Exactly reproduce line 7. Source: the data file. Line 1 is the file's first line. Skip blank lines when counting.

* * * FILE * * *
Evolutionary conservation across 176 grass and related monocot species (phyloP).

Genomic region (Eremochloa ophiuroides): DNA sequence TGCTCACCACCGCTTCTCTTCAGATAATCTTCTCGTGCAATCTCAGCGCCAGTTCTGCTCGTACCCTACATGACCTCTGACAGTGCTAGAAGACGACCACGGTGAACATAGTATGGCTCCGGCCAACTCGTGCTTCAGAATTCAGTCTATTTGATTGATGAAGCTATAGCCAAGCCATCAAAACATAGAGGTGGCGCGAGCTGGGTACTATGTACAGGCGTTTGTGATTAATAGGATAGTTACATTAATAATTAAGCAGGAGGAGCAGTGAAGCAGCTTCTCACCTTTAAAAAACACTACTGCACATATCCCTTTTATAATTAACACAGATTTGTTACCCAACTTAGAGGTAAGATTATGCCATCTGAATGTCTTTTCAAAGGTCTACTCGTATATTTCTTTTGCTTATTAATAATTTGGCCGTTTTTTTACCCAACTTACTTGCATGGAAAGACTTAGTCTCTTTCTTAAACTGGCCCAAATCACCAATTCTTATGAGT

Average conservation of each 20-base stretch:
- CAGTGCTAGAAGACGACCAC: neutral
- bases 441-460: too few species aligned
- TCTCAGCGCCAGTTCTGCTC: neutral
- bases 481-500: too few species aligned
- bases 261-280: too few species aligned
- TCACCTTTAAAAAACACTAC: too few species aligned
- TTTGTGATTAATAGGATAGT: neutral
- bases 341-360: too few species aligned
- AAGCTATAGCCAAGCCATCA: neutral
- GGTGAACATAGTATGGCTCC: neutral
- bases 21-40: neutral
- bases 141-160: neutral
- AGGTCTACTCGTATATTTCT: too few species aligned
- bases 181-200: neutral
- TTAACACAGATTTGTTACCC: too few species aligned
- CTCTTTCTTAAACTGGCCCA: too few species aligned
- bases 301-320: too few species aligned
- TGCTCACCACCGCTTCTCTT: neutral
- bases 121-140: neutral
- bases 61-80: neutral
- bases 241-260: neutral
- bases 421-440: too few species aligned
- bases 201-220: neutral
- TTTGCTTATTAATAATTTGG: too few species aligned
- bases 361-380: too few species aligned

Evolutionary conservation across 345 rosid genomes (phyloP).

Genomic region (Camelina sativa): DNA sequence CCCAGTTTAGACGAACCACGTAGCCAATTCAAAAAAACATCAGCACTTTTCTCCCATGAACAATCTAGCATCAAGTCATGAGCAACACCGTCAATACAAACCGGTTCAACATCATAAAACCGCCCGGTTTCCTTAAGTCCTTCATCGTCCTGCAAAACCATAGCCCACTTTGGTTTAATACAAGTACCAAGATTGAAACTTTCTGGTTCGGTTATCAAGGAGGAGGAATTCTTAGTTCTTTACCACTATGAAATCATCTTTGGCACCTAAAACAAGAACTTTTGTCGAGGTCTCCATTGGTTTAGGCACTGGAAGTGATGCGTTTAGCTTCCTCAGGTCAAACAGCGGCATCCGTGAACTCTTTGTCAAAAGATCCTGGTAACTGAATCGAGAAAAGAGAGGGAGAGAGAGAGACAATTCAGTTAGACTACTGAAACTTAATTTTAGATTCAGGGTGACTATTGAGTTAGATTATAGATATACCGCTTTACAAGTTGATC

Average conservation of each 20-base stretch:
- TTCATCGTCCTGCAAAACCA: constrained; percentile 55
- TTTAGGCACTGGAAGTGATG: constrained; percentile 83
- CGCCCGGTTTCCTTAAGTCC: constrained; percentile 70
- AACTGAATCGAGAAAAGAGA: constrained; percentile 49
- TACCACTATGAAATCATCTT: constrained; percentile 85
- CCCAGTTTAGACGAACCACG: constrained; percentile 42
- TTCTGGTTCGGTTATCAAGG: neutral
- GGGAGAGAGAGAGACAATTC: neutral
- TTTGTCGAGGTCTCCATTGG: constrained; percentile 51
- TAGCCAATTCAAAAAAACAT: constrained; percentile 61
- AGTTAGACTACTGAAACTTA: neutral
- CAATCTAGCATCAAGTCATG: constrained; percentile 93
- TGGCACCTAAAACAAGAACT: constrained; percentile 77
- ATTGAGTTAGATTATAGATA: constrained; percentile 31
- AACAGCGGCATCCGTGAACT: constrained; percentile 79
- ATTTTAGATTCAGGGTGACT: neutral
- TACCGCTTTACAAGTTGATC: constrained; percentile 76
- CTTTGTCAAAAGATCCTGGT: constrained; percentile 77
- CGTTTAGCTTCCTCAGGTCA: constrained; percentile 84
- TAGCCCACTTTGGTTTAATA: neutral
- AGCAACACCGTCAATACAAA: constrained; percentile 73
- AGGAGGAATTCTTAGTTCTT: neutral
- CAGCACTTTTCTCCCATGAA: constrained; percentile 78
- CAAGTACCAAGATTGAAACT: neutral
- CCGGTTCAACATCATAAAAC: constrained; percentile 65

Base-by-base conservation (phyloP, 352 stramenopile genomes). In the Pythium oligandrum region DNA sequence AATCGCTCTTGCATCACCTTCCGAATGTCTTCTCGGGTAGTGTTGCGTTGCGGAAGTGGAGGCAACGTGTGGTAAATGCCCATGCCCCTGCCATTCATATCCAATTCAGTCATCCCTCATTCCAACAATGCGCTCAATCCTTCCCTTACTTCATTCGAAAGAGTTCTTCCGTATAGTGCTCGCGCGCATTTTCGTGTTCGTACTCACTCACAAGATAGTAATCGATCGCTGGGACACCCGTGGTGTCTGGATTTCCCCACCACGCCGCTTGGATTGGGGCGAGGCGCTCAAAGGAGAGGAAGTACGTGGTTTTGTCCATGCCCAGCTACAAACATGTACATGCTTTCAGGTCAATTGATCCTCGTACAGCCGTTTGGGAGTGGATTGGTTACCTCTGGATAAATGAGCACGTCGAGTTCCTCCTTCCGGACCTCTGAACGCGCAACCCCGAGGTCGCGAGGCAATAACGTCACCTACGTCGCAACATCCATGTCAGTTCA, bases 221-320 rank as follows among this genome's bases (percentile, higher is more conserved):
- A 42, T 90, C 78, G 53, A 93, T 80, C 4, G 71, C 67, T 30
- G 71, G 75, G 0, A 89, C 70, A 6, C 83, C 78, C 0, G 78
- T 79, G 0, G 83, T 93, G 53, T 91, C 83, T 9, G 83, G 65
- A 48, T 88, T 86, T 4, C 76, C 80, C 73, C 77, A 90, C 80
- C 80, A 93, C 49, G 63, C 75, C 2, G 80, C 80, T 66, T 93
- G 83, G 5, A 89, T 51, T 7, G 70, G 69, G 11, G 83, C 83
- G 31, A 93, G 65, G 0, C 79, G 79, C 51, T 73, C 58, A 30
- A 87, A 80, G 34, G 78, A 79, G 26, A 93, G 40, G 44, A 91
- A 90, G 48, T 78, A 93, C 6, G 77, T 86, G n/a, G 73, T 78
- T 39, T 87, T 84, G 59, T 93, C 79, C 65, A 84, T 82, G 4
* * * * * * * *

- bases 481-500: too few species aligned